Tanzania Initiates Coffee Development Program To Improve Varieties

NAIROBI, Dec 29, 2010 (Dow Jones Commodities News via Comtex) — The Tanzania Coffee Research Institute, or TaCRI, has started a coffee development program to discover varieties that are higher yielding and disease-resistant, the Daily New Newspaper reported Wednesday.

“It is a conventional approach of developing true coffee seeds and may require five to six breeding cycle, each of five to six years, that is 25 to 30 years,” the state-run daily quoted James Teri, TaCRI chief executive director, as saying.

Teri said the program, which is being implemented at TaCRI’s Lyamungo Sub-Station located in Hai District, Kilimanjaro Region, was at its first cycle and had been able to develop 10 crosses, the daily reported.

In neighboring Kenya, a new coffee variety, which is higher yielding and disease-resistant, was launched in September.

Tanzania aims to double its coffee output over the next 13 years to 120,000 metric tons, Coffee Board of Tanzania marketing director Primus Kimaryo told Dow Jones Newswires earlier this month.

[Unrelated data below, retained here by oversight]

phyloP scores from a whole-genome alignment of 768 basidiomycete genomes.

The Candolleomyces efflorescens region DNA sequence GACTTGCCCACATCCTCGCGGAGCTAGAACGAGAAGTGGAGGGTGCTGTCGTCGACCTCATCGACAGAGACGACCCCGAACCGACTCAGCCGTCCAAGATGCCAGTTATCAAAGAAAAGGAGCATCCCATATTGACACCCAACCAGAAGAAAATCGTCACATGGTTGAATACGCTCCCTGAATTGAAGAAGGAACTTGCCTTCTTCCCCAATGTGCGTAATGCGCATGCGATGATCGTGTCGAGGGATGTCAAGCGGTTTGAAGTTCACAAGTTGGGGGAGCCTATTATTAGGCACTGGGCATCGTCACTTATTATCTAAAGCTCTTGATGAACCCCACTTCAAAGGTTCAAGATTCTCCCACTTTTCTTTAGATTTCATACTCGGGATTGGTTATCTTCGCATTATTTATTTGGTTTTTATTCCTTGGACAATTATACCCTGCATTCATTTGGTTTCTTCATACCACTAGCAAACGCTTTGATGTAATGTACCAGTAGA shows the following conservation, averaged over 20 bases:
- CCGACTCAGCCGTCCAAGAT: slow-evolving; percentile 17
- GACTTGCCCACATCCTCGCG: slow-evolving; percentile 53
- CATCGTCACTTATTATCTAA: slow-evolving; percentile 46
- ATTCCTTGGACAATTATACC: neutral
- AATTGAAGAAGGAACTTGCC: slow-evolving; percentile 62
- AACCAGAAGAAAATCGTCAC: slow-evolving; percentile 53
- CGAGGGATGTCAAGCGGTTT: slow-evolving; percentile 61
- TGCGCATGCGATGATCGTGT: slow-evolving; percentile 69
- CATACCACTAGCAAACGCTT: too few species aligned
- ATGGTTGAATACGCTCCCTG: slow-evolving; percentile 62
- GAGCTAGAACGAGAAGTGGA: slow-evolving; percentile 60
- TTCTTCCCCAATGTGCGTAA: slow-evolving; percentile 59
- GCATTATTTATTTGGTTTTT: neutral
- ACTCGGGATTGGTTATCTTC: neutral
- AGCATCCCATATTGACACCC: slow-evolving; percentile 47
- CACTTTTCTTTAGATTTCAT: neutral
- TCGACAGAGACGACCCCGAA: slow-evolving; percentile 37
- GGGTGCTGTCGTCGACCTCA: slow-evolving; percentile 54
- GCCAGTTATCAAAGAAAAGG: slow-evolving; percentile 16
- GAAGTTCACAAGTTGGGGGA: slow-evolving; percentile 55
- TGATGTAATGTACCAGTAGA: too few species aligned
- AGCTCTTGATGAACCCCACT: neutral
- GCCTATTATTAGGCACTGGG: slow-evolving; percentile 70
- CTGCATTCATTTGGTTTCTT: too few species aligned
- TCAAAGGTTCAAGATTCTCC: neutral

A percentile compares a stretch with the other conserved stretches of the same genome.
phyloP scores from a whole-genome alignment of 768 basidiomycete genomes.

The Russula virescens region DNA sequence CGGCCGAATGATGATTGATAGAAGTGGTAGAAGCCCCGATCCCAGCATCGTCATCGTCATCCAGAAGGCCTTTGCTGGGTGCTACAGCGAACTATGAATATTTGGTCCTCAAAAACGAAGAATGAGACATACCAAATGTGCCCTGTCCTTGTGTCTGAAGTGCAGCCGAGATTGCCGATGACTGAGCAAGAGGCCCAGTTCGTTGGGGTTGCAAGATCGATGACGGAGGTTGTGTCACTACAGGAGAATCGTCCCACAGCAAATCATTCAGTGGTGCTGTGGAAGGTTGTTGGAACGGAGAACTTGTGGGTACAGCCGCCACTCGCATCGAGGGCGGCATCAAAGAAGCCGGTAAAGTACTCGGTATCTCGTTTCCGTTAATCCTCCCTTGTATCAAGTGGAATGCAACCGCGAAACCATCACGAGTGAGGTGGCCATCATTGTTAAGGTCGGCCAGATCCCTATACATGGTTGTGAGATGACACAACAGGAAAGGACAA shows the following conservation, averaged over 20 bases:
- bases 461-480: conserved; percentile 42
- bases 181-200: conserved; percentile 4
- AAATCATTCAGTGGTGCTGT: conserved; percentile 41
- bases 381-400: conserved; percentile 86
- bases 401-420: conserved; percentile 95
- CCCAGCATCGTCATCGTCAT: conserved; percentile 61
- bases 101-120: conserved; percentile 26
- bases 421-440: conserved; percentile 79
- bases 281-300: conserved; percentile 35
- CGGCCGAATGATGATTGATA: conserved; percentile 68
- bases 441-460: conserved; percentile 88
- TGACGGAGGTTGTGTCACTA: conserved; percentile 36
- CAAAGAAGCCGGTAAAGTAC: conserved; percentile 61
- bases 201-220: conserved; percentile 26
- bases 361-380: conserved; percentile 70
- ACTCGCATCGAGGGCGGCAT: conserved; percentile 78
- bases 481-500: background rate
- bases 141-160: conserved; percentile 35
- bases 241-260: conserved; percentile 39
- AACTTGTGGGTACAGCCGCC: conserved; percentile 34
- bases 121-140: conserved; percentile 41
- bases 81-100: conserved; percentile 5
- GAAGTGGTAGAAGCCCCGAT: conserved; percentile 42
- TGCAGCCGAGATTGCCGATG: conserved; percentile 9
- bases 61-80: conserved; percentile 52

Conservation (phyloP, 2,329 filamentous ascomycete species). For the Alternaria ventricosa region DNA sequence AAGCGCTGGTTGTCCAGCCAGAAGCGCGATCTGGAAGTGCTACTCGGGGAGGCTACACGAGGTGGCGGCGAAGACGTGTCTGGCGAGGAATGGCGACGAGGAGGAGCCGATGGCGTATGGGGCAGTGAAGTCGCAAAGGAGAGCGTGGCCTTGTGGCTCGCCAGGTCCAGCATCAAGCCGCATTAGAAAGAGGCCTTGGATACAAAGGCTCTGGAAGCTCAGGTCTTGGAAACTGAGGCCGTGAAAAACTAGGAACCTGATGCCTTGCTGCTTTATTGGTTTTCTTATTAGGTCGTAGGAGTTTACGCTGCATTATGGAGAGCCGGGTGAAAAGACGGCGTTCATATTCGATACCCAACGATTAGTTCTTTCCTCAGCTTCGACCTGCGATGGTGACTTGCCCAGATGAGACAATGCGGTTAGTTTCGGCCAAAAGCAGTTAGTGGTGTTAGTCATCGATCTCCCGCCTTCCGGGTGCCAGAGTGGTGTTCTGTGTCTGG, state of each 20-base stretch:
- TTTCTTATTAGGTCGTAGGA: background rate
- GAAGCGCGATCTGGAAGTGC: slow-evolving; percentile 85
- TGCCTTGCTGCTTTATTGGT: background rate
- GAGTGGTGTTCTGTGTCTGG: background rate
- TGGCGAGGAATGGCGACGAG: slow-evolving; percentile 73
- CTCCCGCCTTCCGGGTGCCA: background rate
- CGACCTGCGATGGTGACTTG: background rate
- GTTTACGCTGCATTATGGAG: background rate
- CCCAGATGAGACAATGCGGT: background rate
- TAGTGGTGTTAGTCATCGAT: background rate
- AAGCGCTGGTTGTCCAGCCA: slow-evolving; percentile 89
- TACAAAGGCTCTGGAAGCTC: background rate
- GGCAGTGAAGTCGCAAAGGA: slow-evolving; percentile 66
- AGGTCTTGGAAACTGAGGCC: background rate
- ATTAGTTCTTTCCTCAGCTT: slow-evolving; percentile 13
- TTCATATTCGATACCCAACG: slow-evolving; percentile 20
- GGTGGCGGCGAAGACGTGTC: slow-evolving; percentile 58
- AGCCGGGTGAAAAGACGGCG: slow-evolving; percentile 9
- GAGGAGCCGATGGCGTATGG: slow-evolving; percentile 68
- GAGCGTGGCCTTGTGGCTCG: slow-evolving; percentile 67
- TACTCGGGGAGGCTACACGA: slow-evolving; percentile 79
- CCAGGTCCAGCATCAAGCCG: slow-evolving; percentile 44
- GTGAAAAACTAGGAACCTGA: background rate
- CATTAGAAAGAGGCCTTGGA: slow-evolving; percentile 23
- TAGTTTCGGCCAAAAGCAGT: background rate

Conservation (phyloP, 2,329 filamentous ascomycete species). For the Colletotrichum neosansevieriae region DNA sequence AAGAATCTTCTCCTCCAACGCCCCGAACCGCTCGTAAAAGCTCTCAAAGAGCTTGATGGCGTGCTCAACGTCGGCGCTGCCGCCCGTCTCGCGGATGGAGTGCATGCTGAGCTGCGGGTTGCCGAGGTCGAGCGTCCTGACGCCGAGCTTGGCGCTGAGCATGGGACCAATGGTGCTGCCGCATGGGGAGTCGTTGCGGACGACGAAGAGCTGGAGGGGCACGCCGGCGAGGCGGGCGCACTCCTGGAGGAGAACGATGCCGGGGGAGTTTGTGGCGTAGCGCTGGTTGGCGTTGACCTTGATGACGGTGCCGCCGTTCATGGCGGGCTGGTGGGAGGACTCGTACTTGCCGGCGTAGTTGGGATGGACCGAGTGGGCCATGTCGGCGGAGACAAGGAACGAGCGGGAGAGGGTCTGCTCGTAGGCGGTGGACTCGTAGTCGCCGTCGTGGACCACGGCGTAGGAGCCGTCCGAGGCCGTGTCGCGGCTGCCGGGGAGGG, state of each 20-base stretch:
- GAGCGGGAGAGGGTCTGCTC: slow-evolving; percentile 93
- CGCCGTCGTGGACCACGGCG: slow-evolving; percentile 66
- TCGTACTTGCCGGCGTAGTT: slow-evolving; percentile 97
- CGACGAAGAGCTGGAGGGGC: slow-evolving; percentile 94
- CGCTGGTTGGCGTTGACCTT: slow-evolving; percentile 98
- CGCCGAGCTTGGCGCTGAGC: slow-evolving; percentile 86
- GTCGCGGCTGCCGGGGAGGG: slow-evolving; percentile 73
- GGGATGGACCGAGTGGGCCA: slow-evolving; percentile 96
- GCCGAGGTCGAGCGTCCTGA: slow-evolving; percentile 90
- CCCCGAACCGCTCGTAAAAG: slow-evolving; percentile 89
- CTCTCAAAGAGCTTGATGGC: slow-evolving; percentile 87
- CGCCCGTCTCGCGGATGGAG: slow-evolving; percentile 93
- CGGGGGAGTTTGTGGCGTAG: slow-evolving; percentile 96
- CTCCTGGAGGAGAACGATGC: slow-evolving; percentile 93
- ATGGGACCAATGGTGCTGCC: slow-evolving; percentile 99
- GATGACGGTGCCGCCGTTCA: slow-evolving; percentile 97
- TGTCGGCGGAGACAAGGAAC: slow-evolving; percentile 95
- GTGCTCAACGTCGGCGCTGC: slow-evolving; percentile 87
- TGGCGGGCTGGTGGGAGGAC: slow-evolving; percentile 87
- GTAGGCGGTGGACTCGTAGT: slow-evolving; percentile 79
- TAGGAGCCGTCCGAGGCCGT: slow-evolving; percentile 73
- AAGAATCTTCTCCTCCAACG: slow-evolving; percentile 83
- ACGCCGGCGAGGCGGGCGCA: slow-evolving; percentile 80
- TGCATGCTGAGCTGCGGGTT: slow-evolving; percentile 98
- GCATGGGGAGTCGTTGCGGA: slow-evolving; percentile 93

Coffee production in the 2010-11 crop year, which runs May to April, is estimated at 65,000 tons, up from 55,000 tons the previous year, Kimaryo said.

In 2008-09, Tanzanian coffee output reached 67,000 tons, a record high mainly due to trees’ natural alternating crop cycle of a high season followed by a low season.

Tanzania produces both arabica and robusta varieties.

Tanzania is Africa’s fourth-biggest coffee producer after Ethiopia, Uganda and Ivory Coast.

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